ExpressVPN - Interview with Harold Li
VPNs are becoming more and more essential in everyday life. With regulation the US changing, enabling ISPs to sell browsing data and allowing government offices to search your history without a warrant, countries blocking various websites (see: China, Russia, and most Middle Eastern countries) or a myriad of reasons, and more and more geo-blocked content, VPNs are now a fact of life. In our continuing series, we interviewed Harold Li, Vice President of ExpressVPN, one of the largest VPN providers around the globe, and got his take on the current situation regarding VPNs.
Tell us a little bit about yourself and how you got your start in the VPN industry? What is your title at ExpressVPN?
I’m vice president at ExpressVPN. I have a long history of working in tech, working with IT and networking infrastructure companies like HP Enterprise and F5 Networks, as well as consumer technology companies like Uber and Spotify. I’ve also been involved in campaigning for civil liberties, so together with my background in tech, that also led to my interest in the VPN industry.
Can you introduce ExpressVPN a bit to our readers? How did ExpressVPN get started and how did it get where it is today?
ExpressVPN was founded 8 years now, and over that time we’ve really seen the demand for consumer VPNs grow. Our founders formed the company to provide people with one easy to way to better protect their privacy and security against a rising tide of mass surveillance, state censorship, and online tracking. We’re now one of the largest consumer VPN providers out there, but I think we’re just getting started. There’s so much work to do on educating internet users, on setting a higher standard for VPNs, and constantly staying ahead of all those trying to encroach on our digital rights.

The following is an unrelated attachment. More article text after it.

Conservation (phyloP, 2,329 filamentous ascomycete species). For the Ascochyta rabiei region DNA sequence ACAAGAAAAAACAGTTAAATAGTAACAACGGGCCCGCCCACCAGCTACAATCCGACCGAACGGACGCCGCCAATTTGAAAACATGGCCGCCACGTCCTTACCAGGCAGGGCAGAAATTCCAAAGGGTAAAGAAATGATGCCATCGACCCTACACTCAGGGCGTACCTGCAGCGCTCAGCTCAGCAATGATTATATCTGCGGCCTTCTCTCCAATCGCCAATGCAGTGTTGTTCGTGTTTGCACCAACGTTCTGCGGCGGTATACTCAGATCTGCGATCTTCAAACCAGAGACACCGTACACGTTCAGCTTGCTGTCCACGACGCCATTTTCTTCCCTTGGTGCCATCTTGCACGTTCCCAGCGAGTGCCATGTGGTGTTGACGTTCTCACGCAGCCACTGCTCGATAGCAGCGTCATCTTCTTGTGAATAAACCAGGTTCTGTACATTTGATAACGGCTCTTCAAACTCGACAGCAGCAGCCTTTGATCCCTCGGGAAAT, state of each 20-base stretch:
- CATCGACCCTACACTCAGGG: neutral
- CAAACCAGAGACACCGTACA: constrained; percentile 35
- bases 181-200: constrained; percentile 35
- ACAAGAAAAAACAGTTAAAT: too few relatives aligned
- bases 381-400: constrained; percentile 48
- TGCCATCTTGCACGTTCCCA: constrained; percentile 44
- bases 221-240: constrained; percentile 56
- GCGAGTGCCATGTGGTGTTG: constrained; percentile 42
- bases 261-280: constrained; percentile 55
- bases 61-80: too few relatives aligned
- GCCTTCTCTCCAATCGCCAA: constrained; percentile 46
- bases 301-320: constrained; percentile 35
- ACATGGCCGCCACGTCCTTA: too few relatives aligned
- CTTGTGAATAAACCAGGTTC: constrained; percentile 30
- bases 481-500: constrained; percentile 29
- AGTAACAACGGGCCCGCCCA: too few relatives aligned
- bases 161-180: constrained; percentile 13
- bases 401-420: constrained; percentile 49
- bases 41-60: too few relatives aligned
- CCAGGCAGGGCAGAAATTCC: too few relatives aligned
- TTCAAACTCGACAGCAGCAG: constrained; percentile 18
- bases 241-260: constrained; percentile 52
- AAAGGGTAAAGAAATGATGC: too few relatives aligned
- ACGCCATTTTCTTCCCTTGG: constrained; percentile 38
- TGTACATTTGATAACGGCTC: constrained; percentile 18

ExpressVPN is a well-known VPN service, what do you think contributed to ExpressVPN success?
I think it’s important that we consider ourselves advocates for digital rights first and foremost, because that leads us to make the right decisions when it comes to the privacy, security, and overall interests of our customers and the broader public.
That results in a better product and more trusted brand, which has helped us become one of the top VPN providers despite fierce competition. I also think our focus on making sure the product is fast, easy to use, and well supported has made it accessible to a broad audience and been key to keeping our customers loyal year after year.
What sets you apart from your competitors?
I think we’re one of the few VPN companies focused on pushing the whole industry forward and constantly innovating, whereas most providers are just focused on beating the competition and competing on price. For example, on the customer experience front, we were one of the first to introduce 24/7 live chat support, which a few other brands have adopted now.
And on the technical front, our Privacy Research Lab recently released the industry’s first set of leak testing tools, enabling researchers, reviewers, and other third parties to independently test VPNs for privacy and security leaks.
VPNs need to be a mix of performance and security – how does ExpressVPN achieve this?